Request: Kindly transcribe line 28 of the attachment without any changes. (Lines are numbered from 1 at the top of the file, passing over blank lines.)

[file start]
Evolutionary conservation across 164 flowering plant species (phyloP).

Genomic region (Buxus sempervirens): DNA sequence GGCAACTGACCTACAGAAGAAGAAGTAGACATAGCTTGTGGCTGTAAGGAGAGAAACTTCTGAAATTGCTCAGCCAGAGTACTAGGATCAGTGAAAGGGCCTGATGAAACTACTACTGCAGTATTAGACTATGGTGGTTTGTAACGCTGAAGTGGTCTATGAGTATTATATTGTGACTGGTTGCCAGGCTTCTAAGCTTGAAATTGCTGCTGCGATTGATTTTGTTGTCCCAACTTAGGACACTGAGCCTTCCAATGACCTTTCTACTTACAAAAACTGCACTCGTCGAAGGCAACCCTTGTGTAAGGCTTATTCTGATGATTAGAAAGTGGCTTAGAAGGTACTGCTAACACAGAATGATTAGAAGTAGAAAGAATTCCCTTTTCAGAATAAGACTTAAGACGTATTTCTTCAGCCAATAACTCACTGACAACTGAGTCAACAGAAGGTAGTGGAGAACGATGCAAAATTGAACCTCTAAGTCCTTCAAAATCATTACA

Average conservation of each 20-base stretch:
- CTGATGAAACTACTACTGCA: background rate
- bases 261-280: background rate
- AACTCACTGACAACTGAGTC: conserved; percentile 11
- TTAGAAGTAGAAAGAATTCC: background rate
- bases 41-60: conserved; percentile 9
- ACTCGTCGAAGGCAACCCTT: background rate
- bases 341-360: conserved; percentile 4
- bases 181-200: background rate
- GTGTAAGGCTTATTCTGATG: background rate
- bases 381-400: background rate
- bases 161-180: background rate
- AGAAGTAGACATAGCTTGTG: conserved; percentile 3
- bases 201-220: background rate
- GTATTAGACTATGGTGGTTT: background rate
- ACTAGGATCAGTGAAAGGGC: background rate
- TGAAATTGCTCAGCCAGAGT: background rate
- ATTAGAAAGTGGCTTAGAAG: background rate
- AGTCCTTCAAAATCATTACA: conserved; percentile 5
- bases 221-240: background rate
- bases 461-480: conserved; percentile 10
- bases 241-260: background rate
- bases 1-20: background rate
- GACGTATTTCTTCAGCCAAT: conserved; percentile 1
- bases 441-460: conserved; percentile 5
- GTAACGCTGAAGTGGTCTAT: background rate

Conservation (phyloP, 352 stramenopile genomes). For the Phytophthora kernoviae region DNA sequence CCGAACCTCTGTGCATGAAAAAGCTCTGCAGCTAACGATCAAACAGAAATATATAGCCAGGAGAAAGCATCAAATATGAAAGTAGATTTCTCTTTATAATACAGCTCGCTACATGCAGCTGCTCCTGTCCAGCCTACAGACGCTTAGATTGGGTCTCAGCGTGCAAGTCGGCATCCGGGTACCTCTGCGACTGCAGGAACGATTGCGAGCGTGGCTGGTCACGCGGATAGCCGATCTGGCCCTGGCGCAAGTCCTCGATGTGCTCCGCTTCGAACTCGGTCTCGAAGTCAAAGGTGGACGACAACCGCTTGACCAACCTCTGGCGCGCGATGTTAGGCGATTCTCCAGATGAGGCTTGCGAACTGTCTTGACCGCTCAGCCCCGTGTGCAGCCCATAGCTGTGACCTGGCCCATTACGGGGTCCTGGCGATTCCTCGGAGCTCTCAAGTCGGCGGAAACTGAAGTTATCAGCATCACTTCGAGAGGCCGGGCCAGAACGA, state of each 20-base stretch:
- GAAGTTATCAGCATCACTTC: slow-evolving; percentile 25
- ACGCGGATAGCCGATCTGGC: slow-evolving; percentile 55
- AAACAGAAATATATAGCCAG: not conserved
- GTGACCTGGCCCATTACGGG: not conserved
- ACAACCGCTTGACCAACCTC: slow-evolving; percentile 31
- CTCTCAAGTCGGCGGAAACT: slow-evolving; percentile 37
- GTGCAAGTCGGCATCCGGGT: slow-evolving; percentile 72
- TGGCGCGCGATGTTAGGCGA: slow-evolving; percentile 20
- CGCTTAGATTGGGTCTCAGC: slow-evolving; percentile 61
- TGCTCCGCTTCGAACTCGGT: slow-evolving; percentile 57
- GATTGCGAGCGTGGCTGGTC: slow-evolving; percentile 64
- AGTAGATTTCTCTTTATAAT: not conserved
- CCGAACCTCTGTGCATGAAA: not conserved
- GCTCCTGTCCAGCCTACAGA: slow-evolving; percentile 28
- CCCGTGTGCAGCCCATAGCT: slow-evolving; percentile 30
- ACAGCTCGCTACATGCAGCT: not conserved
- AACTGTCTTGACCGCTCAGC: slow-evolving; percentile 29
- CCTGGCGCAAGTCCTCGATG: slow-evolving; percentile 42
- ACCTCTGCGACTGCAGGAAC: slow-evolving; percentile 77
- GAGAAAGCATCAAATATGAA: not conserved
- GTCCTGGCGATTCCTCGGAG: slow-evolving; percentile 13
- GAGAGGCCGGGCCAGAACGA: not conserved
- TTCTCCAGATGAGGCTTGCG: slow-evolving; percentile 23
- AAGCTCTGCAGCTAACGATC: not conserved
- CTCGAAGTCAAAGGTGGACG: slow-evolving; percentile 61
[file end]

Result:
- GTAACGCTGAAGTGGTCTAT: background rate